Distinguished trade scholar Fred Bergsten has The United States Vs China: The Quest for Global Economic Leadership. (They’ve kindly sent me a proof & I’ll be reviewing this.) The equally distinguished Howard Davies, now at Sciences Po, has The Chancellors: Steering the British Economy in Crisis Times (which are all too frequent of course).

There is a ‘history of economic thought from the female point of view’, A Herstory of Economics, by Edith Kuiper, and Digital Labour by Kylie Jarett looks at gig work broadly defined through ‘a critical Marxist lens’.

FInally, I’m particularly looking forward to How The World Became Rich: The Historical Origins of Economic Growth by Mark Koyama and Jared Rubin.

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More books in spring 2022 – University of Chicago Press

Quite a few enticing looking books out from U of Chicago Press in the first half of 2022, although mainly collections. I have to start with one featuring my colleague and co-author Anna Alexandrova, and a group of other researchers, Limits of the Numerical: The Abuses and Uses of Quantification.

Two titles that speak to my own interests are Innovation and Public Policy by Austan Goolsbee and Benjamin Jones, a collection The Role of Innovation and Entrepreneurship in Economic Growth, and another new NBER volume of essays, Big Data for 21st Century Economic Statistics.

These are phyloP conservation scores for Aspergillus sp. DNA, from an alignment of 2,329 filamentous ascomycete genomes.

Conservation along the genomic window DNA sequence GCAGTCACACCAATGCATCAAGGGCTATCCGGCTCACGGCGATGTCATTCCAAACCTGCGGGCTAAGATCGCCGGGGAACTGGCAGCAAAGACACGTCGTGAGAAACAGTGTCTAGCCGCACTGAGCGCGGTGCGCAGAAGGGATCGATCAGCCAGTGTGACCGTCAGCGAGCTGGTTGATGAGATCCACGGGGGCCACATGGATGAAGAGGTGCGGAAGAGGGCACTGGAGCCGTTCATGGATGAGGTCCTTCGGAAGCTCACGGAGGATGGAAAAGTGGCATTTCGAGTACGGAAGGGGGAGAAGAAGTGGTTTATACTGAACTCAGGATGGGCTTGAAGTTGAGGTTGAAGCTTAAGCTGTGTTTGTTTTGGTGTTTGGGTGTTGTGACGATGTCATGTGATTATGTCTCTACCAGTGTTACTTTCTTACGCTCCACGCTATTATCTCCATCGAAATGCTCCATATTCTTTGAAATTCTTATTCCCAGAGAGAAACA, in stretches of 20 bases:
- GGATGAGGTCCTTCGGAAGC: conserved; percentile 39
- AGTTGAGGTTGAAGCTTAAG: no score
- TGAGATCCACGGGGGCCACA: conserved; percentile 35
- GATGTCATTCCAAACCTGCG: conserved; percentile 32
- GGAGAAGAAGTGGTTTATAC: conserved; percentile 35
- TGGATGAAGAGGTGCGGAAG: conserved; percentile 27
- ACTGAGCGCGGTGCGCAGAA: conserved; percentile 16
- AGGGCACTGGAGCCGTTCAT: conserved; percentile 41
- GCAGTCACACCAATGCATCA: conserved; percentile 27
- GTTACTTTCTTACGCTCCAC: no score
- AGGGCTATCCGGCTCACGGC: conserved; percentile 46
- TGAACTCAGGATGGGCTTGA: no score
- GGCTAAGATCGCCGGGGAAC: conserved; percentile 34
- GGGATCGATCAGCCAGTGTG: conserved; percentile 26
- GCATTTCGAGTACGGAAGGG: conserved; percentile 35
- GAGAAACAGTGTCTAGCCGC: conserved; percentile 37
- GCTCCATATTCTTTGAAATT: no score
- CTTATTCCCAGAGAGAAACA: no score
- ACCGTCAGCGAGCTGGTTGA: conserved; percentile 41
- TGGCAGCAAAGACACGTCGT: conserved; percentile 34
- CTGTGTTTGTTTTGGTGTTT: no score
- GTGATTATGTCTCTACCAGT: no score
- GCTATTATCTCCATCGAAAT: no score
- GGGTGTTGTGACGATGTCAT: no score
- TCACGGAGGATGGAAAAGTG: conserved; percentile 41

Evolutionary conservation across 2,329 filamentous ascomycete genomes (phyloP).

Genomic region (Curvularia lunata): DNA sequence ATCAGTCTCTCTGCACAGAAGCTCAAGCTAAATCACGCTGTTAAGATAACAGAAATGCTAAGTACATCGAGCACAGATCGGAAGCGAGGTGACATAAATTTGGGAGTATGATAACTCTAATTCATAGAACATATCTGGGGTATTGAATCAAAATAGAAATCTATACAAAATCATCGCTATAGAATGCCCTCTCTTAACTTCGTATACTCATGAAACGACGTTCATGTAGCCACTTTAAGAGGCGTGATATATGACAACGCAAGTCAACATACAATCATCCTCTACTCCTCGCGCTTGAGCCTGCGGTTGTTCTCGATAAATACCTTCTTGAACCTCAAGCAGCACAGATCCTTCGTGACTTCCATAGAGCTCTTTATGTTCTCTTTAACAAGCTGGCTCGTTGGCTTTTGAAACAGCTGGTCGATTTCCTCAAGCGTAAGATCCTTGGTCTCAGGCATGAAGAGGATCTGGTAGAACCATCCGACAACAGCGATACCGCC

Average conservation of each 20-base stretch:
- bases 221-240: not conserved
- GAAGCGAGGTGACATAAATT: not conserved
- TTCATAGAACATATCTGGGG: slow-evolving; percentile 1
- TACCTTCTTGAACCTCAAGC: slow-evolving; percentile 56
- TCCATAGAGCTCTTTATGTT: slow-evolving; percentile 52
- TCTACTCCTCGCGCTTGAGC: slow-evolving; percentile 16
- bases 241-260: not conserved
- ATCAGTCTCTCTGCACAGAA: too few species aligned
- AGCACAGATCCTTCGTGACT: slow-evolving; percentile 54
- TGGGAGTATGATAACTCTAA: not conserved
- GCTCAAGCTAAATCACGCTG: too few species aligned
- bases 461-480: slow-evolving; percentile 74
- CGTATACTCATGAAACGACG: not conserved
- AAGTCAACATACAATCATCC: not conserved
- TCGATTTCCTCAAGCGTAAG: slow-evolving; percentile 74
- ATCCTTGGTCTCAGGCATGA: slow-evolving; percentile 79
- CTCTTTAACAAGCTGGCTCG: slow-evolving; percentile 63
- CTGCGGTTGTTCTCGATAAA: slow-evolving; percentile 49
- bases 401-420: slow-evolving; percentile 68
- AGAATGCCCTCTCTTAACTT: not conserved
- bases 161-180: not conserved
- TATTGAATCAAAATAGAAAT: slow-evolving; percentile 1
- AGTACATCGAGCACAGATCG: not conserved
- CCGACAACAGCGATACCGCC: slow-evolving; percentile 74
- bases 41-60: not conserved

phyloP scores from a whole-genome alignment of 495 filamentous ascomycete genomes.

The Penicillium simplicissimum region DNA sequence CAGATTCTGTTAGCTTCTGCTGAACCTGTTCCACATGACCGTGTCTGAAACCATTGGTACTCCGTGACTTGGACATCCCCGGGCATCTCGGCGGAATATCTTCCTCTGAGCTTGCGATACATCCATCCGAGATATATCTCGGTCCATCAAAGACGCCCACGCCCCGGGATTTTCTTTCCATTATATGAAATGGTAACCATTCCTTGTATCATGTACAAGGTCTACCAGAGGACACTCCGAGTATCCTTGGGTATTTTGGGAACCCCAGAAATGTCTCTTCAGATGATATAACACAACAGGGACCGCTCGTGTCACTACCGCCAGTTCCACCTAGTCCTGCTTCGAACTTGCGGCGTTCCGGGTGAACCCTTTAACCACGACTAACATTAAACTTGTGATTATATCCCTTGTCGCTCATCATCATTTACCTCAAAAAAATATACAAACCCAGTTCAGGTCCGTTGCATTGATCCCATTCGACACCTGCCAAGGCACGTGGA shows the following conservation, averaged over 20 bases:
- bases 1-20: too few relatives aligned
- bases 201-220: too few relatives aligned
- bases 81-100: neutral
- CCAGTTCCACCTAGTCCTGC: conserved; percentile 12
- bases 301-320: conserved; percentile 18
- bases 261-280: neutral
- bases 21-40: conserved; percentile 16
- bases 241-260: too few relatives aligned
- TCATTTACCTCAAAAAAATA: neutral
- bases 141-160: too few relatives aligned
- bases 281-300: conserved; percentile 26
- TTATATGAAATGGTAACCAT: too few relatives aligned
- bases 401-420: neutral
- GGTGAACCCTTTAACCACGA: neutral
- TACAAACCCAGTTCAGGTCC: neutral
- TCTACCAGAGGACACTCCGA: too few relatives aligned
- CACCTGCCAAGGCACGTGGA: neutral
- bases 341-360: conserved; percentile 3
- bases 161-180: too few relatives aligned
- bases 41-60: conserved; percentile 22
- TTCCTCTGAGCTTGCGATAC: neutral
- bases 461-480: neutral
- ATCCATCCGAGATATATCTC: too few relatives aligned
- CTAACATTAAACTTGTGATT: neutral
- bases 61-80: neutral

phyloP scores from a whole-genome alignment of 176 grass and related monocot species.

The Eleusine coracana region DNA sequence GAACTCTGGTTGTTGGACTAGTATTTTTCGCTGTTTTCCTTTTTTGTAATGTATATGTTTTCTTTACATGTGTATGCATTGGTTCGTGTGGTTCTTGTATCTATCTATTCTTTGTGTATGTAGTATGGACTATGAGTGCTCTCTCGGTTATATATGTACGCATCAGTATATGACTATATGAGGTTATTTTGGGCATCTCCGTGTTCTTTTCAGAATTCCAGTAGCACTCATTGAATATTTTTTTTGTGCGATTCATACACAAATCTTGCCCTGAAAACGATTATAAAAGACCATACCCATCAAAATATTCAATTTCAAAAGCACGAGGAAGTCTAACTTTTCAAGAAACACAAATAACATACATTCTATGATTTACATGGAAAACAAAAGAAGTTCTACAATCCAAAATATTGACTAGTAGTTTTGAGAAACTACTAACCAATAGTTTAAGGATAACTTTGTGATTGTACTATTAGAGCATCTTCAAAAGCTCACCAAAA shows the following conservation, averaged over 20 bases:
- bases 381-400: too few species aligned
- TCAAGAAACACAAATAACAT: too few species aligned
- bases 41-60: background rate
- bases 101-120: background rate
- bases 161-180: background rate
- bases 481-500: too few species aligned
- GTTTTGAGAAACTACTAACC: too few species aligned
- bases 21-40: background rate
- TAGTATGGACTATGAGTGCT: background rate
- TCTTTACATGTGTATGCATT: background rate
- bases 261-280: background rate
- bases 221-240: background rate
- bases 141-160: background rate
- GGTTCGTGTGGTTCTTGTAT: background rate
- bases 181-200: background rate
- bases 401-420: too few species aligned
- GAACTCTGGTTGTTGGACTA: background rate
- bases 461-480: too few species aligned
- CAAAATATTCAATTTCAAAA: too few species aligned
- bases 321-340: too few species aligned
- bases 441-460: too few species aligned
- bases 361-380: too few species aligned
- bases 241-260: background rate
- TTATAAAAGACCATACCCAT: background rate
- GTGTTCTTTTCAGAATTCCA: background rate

The ever-prolific Deirdre McCloskey has another new book, Beyond Positivism, Behavioralism and Neoinstitutionalism in Economics – her style is an acquired taste but I always find her interesting. There’s a new biography, Hayek, by Bruce Caldwell and Hansjoerg Klausinger.

For more macro interestst, there’s Leveraged: The New Economics of Debt and Financial Fragility by Mauritz Schularick.

Finally, I’d highlight A Political Economy of Justice, another collection of essays with contributors including Danielle Allen and Rebecca Henderson.

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Books out in 2022: Princeton

Leftovers eaten, Christmas over, so It’s the time of year to start looking forward to the books due out in the first part of 2022. This time I’ll take this publisher by publisher, starting with my own, Princeton University Press.

The headliner for economists is Restarting the Future: How to Fix the Intangible Economy, by Jonathan Haskel and Stian Westlake, a follow-up to their bestseller Capitalism without Capital. There’s also – for history of money afficionados – The Currency of Politics: The Political Theory of Money from Aristotle to Keynes by Stefan Eich.

Spiderweb Capitalism: How Global Elites Exploit Frontier Markets by Kimberly Kay Hoang looks interesting – it’s based on interviews with the super-rich and their facilitators. In similar vein, Quinn Slobodian and Dieter Plehwe have edited Market Civilizations: Neoliberals East and South.

Out in the UK in January is The Economist’s Craft: An Introduction to Research, Publishing and Professional Development by Michael Weisbach, a really useful how-to guide for early career people.

I’ll be interested to read some not-exactly economics titles: Lorraine Daston’s Rules: A Short History of What We Live By, Justin Smith’s The Internet Is Not What You Think It Is: a History, a Philosophy, a Warning, and Waterloo Sunrise: London from the Sixties to Thatcher by John Davis.